Protests erupt as Evergrande, a Chinese real estate conglomerate, comes under ‘extreme pressure.’


Protests erupt as Evergrande, a Chinese real estate conglomerate, comes under ‘extreme pressure.’

Hundreds of worried investors demonstrated outside Evergrande’s offices on Tuesday, after the debt-ridden corporation said it was under “tremendous strain” and may not be able to satisfy its repayment obligations.

The predicament of Evergrande has sparked fears of a contagion across China’s debt-ridden property sector, which accounts for more than a quarter of the world’s second-largest economy, with ramifications for banks and investors.

After years of borrowing to fund fast growth, the Hong Kong-listed developer is buried by a mound of liabilities totaling more than $300 billion.

A crowd of 60 to 70 protesters gathered outside Evergrande’s headquarters in Shenzhen, in the southern Chinese metropolis, demanding answers.

According to AFP reporters on the scene, the worried investors gathered in front of the building’s entrance as police were dispatched to keep calm.

“Our boss is owing more than 20 million yuan ($3.1 million), and many individuals here are owed even more,” a guy named Chen told AFP.

“We are unquestionably worried. Right now, there’s no clear explanation… They were supposed to pay the money when it was due.”

Evergrande was downgraded by two credit rating agencies last week, and its stock fell below its 2009 IPO price amid a torrent of negative stories and conjecture on Chinese social media about its impending demise.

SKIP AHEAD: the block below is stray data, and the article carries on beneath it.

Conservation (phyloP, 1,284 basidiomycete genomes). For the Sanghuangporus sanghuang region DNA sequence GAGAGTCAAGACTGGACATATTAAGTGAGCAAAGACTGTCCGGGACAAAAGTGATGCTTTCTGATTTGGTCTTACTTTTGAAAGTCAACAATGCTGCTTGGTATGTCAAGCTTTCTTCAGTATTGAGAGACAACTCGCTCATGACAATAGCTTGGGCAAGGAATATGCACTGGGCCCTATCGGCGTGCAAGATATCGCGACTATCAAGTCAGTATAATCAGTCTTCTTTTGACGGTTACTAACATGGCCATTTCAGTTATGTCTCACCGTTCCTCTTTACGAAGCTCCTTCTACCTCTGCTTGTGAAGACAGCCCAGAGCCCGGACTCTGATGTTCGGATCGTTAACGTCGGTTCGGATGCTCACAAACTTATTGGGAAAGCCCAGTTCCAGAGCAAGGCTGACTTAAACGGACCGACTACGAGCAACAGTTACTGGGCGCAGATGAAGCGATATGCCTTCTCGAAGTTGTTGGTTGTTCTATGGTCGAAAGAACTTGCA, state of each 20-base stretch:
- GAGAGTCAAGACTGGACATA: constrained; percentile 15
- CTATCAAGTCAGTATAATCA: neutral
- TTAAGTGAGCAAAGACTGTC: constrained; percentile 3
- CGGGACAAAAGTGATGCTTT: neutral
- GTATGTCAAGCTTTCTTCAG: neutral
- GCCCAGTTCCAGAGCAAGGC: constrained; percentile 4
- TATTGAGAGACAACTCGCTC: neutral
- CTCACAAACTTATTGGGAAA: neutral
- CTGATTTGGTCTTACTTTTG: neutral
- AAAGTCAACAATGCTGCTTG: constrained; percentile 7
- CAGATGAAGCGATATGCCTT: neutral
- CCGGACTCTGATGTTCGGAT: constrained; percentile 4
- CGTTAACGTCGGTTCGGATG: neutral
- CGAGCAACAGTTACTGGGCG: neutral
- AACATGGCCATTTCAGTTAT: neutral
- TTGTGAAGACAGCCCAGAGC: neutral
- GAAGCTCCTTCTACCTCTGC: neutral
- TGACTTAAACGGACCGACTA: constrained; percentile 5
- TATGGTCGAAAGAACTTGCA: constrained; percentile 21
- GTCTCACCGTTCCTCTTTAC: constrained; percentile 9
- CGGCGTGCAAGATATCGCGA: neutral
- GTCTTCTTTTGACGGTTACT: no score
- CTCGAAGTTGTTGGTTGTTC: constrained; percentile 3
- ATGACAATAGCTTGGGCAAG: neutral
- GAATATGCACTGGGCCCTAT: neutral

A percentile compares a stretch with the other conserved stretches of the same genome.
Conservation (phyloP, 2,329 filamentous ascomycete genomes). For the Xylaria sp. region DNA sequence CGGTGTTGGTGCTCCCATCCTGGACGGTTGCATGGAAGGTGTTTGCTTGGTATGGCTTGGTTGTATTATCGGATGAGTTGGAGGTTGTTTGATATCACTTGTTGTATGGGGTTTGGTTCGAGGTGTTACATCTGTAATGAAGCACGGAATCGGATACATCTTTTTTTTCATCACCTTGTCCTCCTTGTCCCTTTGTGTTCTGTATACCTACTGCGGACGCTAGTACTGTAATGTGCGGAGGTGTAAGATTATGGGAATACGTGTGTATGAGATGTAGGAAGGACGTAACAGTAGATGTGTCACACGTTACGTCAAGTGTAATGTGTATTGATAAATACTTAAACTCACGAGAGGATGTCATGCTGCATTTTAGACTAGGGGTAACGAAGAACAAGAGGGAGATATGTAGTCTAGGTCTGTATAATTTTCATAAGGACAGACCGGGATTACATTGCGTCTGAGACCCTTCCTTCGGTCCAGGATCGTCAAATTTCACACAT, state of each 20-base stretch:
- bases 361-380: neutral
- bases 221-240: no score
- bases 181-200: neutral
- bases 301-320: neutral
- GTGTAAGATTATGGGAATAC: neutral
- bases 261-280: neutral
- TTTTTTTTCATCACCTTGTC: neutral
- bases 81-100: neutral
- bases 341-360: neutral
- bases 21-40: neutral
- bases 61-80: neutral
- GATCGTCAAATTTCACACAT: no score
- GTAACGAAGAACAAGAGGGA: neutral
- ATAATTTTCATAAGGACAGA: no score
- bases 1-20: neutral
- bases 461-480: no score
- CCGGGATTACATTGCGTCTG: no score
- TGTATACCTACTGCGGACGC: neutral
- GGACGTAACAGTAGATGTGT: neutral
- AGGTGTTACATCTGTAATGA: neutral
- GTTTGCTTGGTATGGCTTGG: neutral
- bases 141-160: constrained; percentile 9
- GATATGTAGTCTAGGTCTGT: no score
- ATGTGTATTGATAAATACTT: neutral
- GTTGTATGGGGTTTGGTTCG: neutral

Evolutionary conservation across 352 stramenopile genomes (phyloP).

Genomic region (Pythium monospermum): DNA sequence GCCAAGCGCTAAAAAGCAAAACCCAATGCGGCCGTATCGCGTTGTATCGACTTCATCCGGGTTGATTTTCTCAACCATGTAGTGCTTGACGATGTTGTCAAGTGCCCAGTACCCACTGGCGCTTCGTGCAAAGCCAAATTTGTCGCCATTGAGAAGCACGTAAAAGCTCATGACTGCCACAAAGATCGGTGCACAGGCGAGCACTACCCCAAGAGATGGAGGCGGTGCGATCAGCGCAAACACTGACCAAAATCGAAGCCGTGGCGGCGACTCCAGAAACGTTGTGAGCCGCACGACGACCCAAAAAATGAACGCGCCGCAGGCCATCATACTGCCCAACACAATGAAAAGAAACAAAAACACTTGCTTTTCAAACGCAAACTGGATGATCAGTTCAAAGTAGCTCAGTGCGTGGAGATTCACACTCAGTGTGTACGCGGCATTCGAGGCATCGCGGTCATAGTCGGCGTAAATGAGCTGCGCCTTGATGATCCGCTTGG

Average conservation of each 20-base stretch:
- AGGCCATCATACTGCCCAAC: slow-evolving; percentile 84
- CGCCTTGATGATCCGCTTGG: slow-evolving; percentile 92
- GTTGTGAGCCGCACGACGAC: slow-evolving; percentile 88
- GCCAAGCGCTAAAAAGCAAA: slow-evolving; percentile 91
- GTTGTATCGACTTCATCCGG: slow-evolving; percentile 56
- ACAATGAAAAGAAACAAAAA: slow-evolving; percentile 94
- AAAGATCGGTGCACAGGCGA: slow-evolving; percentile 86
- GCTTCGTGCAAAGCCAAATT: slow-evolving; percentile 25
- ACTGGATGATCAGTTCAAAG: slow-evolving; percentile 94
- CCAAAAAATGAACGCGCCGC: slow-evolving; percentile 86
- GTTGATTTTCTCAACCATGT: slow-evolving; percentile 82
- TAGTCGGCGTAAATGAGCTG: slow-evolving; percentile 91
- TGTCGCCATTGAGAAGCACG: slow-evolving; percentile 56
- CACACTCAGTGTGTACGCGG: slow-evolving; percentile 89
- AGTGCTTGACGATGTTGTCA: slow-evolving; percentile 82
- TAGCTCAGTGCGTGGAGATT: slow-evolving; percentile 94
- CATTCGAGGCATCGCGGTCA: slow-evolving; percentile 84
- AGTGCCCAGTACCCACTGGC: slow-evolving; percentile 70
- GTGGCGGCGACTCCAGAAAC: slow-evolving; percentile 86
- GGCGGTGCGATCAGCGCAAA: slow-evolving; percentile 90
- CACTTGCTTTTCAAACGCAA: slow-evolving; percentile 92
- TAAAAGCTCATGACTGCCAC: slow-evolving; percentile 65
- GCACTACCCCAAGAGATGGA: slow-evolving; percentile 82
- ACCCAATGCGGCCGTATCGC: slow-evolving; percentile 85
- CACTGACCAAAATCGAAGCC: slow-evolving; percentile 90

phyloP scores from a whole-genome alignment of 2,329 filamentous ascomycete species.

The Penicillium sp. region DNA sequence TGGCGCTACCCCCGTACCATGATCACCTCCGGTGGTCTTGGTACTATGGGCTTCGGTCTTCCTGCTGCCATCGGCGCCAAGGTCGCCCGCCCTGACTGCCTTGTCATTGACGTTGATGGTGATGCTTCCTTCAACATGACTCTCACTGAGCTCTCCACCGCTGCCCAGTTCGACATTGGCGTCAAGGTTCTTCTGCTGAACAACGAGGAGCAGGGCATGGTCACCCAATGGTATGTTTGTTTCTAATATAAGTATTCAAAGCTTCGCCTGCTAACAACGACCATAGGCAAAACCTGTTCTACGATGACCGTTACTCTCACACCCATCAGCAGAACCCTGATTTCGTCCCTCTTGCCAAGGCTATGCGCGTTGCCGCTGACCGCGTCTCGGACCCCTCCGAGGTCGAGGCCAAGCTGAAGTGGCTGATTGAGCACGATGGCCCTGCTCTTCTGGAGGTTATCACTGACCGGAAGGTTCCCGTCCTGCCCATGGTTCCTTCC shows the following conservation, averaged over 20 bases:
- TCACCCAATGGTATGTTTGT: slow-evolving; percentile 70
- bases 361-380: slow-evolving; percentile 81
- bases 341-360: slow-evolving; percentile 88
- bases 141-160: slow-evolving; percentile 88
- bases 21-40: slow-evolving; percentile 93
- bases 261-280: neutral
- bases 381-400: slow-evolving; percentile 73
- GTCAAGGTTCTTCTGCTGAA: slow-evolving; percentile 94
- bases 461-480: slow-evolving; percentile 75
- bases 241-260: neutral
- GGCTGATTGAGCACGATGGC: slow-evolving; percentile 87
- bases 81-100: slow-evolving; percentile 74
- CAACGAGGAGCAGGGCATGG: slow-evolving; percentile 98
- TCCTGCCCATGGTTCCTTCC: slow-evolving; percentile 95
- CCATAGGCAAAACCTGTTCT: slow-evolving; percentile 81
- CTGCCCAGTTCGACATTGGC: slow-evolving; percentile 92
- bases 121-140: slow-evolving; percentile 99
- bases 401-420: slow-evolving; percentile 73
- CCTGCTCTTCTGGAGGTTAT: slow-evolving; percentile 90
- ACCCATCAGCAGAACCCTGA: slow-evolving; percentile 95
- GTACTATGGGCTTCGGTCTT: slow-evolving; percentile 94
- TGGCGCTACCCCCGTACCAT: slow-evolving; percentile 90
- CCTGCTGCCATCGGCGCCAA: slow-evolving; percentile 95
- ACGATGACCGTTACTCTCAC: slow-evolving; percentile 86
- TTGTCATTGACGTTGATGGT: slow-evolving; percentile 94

The business vowed on Monday that it would avoid bankruptcy.

However, it sent a new statement to the Hong Kong stock exchange on Tuesday, stating that it has hired financial experts to look into “all conceivable measures” to help it get out of its liquidity constraint.

Evergrande’s financial commitments were not guaranteed, according to the statement.

The company blamed sales declines in the crucial September period on “ongoing negative media stories,” which resulted in “further worsening of cash collection by the Group, placing severe pressure on… cashflow and liquidity.”

The company’s stock dropped more than 11% on Tuesday, and it has lost about 80% of its value since the beginning of the year.

According to Capital Economics, the company has pledged to complete 1.4 million properties, totaling roughly 1.3 trillion yuan ($200 billion) in pre-sale liabilities as of the end of June.

“The collapse of Evergrande would be the most significant test that China’s financial system has faced in years,” said Mark Williams, Capital Economics’ chief Asia economist.

However, “markets do not appear to be concerned about the potential for financial contagion at the moment,” he added, adding that “that would change in.” Brief News from Washington Newsday.


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